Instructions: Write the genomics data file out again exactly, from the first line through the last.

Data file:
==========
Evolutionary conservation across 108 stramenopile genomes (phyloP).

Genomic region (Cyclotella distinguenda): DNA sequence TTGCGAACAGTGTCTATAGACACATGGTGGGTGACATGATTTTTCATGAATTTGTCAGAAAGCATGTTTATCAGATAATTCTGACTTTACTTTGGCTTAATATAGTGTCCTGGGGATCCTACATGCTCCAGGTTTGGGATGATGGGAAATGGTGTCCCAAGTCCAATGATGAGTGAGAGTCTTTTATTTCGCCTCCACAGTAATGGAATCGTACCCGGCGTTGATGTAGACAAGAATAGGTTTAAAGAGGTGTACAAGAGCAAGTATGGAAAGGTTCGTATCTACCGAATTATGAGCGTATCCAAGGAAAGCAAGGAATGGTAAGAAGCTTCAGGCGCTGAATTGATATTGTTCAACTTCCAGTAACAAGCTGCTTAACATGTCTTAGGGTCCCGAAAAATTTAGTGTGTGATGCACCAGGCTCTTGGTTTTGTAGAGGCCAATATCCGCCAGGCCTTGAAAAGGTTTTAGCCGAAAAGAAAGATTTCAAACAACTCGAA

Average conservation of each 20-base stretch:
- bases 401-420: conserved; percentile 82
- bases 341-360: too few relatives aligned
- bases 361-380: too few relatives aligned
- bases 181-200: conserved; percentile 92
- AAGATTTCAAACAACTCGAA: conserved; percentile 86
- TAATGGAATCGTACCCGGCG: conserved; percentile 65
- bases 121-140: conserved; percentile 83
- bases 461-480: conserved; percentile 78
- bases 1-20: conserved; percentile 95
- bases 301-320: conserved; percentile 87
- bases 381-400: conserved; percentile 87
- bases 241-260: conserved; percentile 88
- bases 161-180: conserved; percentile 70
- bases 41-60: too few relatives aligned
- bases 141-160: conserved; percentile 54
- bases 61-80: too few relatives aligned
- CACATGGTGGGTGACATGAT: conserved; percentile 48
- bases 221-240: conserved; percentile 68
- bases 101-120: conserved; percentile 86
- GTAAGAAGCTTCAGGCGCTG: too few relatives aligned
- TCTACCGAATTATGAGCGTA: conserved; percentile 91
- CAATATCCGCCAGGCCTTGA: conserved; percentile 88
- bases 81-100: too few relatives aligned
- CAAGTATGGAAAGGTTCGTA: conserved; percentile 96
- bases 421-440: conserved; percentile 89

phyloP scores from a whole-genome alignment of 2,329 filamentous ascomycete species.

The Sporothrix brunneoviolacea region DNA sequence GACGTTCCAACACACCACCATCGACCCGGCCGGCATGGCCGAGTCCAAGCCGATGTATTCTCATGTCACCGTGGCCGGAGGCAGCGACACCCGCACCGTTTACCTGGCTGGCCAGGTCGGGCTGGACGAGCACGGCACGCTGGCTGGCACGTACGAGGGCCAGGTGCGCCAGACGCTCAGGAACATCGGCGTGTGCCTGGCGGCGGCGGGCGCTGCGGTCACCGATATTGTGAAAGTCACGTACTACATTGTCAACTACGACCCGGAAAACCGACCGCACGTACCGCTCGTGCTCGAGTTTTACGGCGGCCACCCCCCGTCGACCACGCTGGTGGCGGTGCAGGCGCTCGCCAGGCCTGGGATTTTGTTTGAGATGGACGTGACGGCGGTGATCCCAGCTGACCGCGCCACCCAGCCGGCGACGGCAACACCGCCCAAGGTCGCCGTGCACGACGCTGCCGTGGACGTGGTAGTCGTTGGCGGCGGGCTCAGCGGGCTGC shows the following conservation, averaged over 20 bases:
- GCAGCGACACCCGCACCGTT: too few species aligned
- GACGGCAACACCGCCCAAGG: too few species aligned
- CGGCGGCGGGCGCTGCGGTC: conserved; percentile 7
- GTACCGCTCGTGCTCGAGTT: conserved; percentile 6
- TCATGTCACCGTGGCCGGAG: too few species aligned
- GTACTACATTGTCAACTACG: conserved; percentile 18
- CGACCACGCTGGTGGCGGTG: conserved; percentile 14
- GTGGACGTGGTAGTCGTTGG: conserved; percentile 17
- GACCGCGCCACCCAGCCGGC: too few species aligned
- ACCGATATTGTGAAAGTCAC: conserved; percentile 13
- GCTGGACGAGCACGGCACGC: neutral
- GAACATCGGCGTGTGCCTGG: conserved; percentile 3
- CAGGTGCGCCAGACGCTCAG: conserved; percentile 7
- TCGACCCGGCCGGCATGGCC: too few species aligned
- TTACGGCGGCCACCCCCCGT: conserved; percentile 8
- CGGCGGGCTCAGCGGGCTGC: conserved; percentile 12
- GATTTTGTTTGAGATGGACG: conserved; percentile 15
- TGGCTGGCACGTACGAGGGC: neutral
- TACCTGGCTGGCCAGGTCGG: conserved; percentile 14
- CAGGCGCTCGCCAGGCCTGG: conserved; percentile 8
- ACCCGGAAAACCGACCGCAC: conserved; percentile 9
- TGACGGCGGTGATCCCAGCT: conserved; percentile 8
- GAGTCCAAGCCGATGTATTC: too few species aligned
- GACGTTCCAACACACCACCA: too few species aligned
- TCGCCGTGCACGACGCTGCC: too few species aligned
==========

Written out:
Evolutionary conservation across 108 stramenopile genomes (phyloP).

Genomic region (Cyclotella distinguenda): DNA sequence TTGCGAACAGTGTCTATAGACACATGGTGGGTGACATGATTTTTCATGAATTTGTCAGAAAGCATGTTTATCAGATAATTCTGACTTTACTTTGGCTTAATATAGTGTCCTGGGGATCCTACATGCTCCAGGTTTGGGATGATGGGAAATGGTGTCCCAAGTCCAATGATGAGTGAGAGTCTTTTATTTCGCCTCCACAGTAATGGAATCGTACCCGGCGTTGATGTAGACAAGAATAGGTTTAAAGAGGTGTACAAGAGCAAGTATGGAAAGGTTCGTATCTACCGAATTATGAGCGTATCCAAGGAAAGCAAGGAATGGTAAGAAGCTTCAGGCGCTGAATTGATATTGTTCAACTTCCAGTAACAAGCTGCTTAACATGTCTTAGGGTCCCGAAAAATTTAGTGTGTGATGCACCAGGCTCTTGGTTTTGTAGAGGCCAATATCCGCCAGGCCTTGAAAAGGTTTTAGCCGAAAAGAAAGATTTCAAACAACTCGAA

Average conservation of each 20-base stretch:
- bases 401-420: conserved; percentile 82
- bases 341-360: too few relatives aligned
- bases 361-380: too few relatives aligned
- bases 181-200: conserved; percentile 92
- AAGATTTCAAACAACTCGAA: conserved; percentile 86
- TAATGGAATCGTACCCGGCG: conserved; percentile 65
- bases 121-140: conserved; percentile 83
- bases 461-480: conserved; percentile 78
- bases 1-20: conserved; percentile 95
- bases 301-320: conserved; percentile 87
- bases 381-400: conserved; percentile 87
- bases 241-260: conserved; percentile 88
- bases 161-180: conserved; percentile 70
- bases 41-60: too few relatives aligned
- bases 141-160: conserved; percentile 54
- bases 61-80: too few relatives aligned
- CACATGGTGGGTGACATGAT: conserved; percentile 48
- bases 221-240: conserved; percentile 68
- bases 101-120: conserved; percentile 86
- GTAAGAAGCTTCAGGCGCTG: too few relatives aligned
- TCTACCGAATTATGAGCGTA: conserved; percentile 91
- CAATATCCGCCAGGCCTTGA: conserved; percentile 88
- bases 81-100: too few relatives aligned
- CAAGTATGGAAAGGTTCGTA: conserved; percentile 96
- bases 421-440: conserved; percentile 89

phyloP scores from a whole-genome alignment of 2,329 filamentous ascomycete species.

The Sporothrix brunneoviolacea region DNA sequence GACGTTCCAACACACCACCATCGACCCGGCCGGCATGGCCGAGTCCAAGCCGATGTATTCTCATGTCACCGTGGCCGGAGGCAGCGACACCCGCACCGTTTACCTGGCTGGCCAGGTCGGGCTGGACGAGCACGGCACGCTGGCTGGCACGTACGAGGGCCAGGTGCGCCAGACGCTCAGGAACATCGGCGTGTGCCTGGCGGCGGCGGGCGCTGCGGTCACCGATATTGTGAAAGTCACGTACTACATTGTCAACTACGACCCGGAAAACCGACCGCACGTACCGCTCGTGCTCGAGTTTTACGGCGGCCACCCCCCGTCGACCACGCTGGTGGCGGTGCAGGCGCTCGCCAGGCCTGGGATTTTGTTTGAGATGGACGTGACGGCGGTGATCCCAGCTGACCGCGCCACCCAGCCGGCGACGGCAACACCGCCCAAGGTCGCCGTGCACGACGCTGCCGTGGACGTGGTAGTCGTTGGCGGCGGGCTCAGCGGGCTGC shows the following conservation, averaged over 20 bases:
- GCAGCGACACCCGCACCGTT: too few species aligned
- GACGGCAACACCGCCCAAGG: too few species aligned
- CGGCGGCGGGCGCTGCGGTC: conserved; percentile 7
- GTACCGCTCGTGCTCGAGTT: conserved; percentile 6
- TCATGTCACCGTGGCCGGAG: too few species aligned
- GTACTACATTGTCAACTACG: conserved; percentile 18
- CGACCACGCTGGTGGCGGTG: conserved; percentile 14
- GTGGACGTGGTAGTCGTTGG: conserved; percentile 17
- GACCGCGCCACCCAGCCGGC: too few species aligned
- ACCGATATTGTGAAAGTCAC: conserved; percentile 13
- GCTGGACGAGCACGGCACGC: neutral
- GAACATCGGCGTGTGCCTGG: conserved; percentile 3
- CAGGTGCGCCAGACGCTCAG: conserved; percentile 7
- TCGACCCGGCCGGCATGGCC: too few species aligned
- TTACGGCGGCCACCCCCCGT: conserved; percentile 8
- CGGCGGGCTCAGCGGGCTGC: conserved; percentile 12
- GATTTTGTTTGAGATGGACG: conserved; percentile 15
- TGGCTGGCACGTACGAGGGC: neutral
- TACCTGGCTGGCCAGGTCGG: conserved; percentile 14
- CAGGCGCTCGCCAGGCCTGG: conserved; percentile 8
- ACCCGGAAAACCGACCGCAC: conserved; percentile 9
- TGACGGCGGTGATCCCAGCT: conserved; percentile 8
- GAGTCCAAGCCGATGTATTC: too few species aligned
- GACGTTCCAACACACCACCA: too few species aligned
- TCGCCGTGCACGACGCTGCC: too few species aligned